High-Level Meeting: Small Arms and Light Weapons

On Thursday, September 26th, 2013, the Security Council held a high-level meeting on Small Arms and Light Weapons (SALW) and their threat and disruption to the maintenance of international peace and security. This marked the first formal Council meeting in five years on this issue, and by a vote of 14 in favor to none against and one abstention (Russian Federation), the first ever Resolution (S/RES/2117) adopted by the Council on small arms and light weapons. The meeting was chaired by Foreign Minister of Australia, Julie Bishop, who opened the discussion, followed by a briefing from Secretary-General Ban Ki-moon. Following the opening remarks, a statement was delivered by the Vice-President of the International Red Cross Committee, Christine Beerli, in addition to statements by each of the 15 Security Council Member States.

A substantial gender perspective was largely overlooked. The discussion was limited to SALW and their threat to international peace and security. Only four Council Members, including Argentina, Australia, the Republic of Korea, and the United Kingdom, made meaningful references to women. In the cases of Argentina and the United Kingdom however, the context was limited to the connection between the proliferation and misuse of arms and weapons with crimes related to sexual violence. However, Australia made significant contribution by being the only Security Council Member State to make explicit reference to the women, peace and security (WPS) agenda, noting the issue of small arms and light weapons was one that cut across much of the Council's work, including their work on WPS. Further, Australia was also the only State to note the crucial role of women's participation in transition processes such as disarmament, demobilization and reintegration (DDR) and security sector reform (SSR). In this regard, the Republic of Korea stressed that the protection of civilians, particularly women, in armed conflict, requires improvement in DDR and SSR programs and processes.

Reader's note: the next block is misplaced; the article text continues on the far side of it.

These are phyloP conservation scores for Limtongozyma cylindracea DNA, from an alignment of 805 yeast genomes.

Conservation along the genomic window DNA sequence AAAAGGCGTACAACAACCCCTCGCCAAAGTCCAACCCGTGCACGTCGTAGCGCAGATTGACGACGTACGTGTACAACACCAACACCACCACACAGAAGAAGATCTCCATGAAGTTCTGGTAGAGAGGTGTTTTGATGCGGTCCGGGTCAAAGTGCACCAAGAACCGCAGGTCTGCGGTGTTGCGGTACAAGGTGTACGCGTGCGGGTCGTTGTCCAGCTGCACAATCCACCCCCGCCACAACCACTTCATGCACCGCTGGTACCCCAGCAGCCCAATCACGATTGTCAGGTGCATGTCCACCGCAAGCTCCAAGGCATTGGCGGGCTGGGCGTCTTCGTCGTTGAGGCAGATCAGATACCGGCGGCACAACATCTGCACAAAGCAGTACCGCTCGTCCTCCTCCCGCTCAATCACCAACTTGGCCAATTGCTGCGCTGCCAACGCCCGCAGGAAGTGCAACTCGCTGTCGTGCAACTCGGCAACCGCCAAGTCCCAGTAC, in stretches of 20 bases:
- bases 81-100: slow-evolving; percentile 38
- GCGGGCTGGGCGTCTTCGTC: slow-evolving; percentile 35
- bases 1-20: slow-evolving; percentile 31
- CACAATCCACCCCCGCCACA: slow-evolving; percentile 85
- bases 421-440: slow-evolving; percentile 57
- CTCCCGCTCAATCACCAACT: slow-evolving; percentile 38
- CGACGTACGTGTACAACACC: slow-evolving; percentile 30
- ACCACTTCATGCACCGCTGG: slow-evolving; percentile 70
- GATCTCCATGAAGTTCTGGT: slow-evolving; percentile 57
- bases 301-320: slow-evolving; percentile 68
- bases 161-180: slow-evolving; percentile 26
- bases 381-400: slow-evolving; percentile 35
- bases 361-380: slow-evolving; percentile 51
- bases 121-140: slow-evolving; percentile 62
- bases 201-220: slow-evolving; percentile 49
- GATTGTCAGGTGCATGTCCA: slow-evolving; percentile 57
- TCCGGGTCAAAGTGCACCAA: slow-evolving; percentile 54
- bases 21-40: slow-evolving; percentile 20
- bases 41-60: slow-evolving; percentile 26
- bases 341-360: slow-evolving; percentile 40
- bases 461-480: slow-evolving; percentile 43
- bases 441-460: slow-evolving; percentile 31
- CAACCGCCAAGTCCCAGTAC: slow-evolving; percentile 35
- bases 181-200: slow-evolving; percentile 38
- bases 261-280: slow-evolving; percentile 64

Read the full analysis here.